I had my first caperberry over the summer, garnishing a salad I’d ordered on vacation. It was five times the size of a caper—much closer in size to an olive or a grape. It had a long, thin stem, and, before biting into it, I just assumed it was some kind of olive I’d never seen before.
It was absolutely delicious. It tasted a little like a caper, but milder, less jarring. It was briny and salty, and it had satisfyingly crunchy seeds in the middle, unlike an olive. When I asked my server what I’d just eaten, they explained it wasn’t an olive at all. It was a caperberry. “A caper? But it’s so big,” I said. “A caperberry,” they said again, walking away without any further explanation.
I turned to Google. Capers, which we see more commonly in dishes, are the flower bud of the caper, and they’re served pickled. If left to bloom, the capers turn into a fruit: caperberries, which are then pickled, as well.
How could there be an entire version of the caper this delicious that I’d never heard of? I felt robbed of years of salads topped with caperberries, and impressively garnished cheese plates. My college roommate regularly ate jars of olives as a snack—caperberries would be a worthwhile replacement, as the flavor of a caperberry is smoother than a caper, making it more olive-like.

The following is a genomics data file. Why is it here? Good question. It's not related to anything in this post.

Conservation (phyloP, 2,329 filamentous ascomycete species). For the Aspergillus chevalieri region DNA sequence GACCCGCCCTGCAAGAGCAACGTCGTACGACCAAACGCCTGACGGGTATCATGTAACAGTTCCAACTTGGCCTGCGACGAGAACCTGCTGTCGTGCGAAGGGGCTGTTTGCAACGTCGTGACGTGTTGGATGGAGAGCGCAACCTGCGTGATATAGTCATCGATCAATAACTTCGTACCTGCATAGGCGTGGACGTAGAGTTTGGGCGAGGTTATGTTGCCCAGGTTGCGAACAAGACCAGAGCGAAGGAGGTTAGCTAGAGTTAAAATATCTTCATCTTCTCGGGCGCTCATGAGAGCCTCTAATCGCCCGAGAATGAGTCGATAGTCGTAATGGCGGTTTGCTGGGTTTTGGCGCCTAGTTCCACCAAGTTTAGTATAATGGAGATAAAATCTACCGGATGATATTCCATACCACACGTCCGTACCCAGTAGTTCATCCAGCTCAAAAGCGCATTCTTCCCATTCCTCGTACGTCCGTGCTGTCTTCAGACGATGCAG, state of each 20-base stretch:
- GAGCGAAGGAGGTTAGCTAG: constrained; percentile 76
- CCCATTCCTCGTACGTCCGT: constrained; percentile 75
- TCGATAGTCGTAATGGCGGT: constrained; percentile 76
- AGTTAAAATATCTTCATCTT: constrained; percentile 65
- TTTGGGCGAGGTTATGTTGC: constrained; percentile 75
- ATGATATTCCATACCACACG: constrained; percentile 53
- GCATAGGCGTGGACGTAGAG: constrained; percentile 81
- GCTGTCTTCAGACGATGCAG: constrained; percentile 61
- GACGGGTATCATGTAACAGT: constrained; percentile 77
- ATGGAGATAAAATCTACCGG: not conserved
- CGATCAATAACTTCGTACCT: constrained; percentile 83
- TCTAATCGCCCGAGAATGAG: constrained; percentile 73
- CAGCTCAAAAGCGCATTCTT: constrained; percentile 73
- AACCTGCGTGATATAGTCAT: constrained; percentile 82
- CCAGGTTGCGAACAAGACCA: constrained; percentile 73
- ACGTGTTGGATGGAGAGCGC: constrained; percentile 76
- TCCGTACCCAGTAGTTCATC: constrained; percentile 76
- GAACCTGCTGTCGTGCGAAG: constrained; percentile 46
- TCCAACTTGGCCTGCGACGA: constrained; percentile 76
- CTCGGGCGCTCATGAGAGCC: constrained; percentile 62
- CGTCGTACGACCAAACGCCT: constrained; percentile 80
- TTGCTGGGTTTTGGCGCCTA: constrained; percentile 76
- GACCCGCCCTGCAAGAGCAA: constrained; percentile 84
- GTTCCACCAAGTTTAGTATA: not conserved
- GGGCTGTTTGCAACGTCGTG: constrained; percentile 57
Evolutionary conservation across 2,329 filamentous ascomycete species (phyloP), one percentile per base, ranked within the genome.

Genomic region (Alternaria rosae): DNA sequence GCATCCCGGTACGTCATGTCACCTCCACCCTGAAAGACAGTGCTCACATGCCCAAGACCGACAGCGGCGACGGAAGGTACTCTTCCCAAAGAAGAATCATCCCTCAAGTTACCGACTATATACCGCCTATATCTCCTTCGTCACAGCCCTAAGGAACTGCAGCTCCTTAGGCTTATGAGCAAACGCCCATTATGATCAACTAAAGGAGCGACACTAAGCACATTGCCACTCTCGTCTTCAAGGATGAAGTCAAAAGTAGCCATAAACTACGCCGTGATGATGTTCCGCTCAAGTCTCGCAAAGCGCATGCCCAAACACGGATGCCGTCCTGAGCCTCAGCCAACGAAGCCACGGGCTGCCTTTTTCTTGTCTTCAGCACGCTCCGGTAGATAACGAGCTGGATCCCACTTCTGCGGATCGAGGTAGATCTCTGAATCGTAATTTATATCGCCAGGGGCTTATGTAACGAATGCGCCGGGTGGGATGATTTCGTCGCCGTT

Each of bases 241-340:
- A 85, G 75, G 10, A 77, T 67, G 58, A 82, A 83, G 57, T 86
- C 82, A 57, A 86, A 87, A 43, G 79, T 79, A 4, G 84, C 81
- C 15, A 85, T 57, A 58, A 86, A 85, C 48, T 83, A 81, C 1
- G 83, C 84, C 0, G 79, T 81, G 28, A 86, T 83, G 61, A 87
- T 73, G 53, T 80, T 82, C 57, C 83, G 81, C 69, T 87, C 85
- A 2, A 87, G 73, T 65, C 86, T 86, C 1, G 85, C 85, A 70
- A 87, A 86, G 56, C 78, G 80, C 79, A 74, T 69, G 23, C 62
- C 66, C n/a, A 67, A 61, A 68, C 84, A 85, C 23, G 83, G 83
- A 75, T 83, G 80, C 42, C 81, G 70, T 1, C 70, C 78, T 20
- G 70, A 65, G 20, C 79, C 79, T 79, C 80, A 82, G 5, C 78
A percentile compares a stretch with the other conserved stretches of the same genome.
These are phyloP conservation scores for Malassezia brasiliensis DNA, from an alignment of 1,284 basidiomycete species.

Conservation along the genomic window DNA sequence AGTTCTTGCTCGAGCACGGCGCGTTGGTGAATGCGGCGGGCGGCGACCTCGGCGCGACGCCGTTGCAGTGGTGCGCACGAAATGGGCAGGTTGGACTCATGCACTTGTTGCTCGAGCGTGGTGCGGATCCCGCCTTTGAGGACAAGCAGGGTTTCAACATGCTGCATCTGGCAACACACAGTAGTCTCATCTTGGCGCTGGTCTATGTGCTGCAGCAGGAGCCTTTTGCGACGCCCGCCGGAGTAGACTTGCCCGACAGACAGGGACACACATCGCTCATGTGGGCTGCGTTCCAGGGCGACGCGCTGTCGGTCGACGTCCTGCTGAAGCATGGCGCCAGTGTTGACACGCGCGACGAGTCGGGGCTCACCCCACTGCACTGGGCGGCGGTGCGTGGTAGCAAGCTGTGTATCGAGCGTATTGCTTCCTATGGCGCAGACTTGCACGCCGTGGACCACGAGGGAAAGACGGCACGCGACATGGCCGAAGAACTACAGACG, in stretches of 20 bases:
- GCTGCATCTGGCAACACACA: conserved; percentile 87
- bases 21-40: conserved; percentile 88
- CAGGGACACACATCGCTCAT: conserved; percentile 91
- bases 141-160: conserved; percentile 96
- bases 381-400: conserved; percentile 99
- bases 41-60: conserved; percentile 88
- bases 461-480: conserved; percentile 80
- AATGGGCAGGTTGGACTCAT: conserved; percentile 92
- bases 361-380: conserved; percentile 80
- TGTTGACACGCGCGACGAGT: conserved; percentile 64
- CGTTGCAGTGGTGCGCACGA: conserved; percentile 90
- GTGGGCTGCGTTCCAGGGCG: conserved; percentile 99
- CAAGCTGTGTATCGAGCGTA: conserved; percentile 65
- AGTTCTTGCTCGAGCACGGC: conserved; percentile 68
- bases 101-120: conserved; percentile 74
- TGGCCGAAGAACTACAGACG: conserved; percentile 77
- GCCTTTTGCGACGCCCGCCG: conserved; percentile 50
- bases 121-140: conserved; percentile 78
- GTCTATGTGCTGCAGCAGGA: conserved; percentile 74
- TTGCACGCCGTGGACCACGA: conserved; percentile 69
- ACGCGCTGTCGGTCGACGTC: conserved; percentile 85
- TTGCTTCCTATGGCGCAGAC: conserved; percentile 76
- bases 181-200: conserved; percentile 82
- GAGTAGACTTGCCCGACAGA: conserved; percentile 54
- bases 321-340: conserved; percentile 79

When I got back to New York, I set out on a mission to find them. It wasn’t, it turns out, all that difficult. Sahadi’s, a Middle Eastern grocery in Brooklyn, had a few brands to choose from. My husband was determined to make more use of them than just snacking, and sliced some up to replace olives as a topping for chicken over rice, which turned out incredible. They added a nice crunch and a briny bite to the dish.
Then, when I mentioned caperberries to my colleagues at Esquire, one replied, “Oh yeah, I know about caperberries. You must try them in a martini!” I'm no cocktail purist; I like my martinis to taste like a swig of olive juice. If I'm being honest, a blue cheese-stuffed olive garnish is my favorite part of the drink. So, I was very willing to try a new twist. I just substituted caperberry brine for olive brine, and caperberry garnishes for olives; I kept the proportions of vodka and dry vermouth the same. It stood apart from a typical dirty martini. The briny edge was slightly less bright than olive juice, giving a more complex flavor to the drink.
I won’t be replacing all of my olives with caperberries—when you’re in the mood for a nice, salty olive, nothing else compares—but I’ve happily expanded my garnish repertoire for eating and for drinking.
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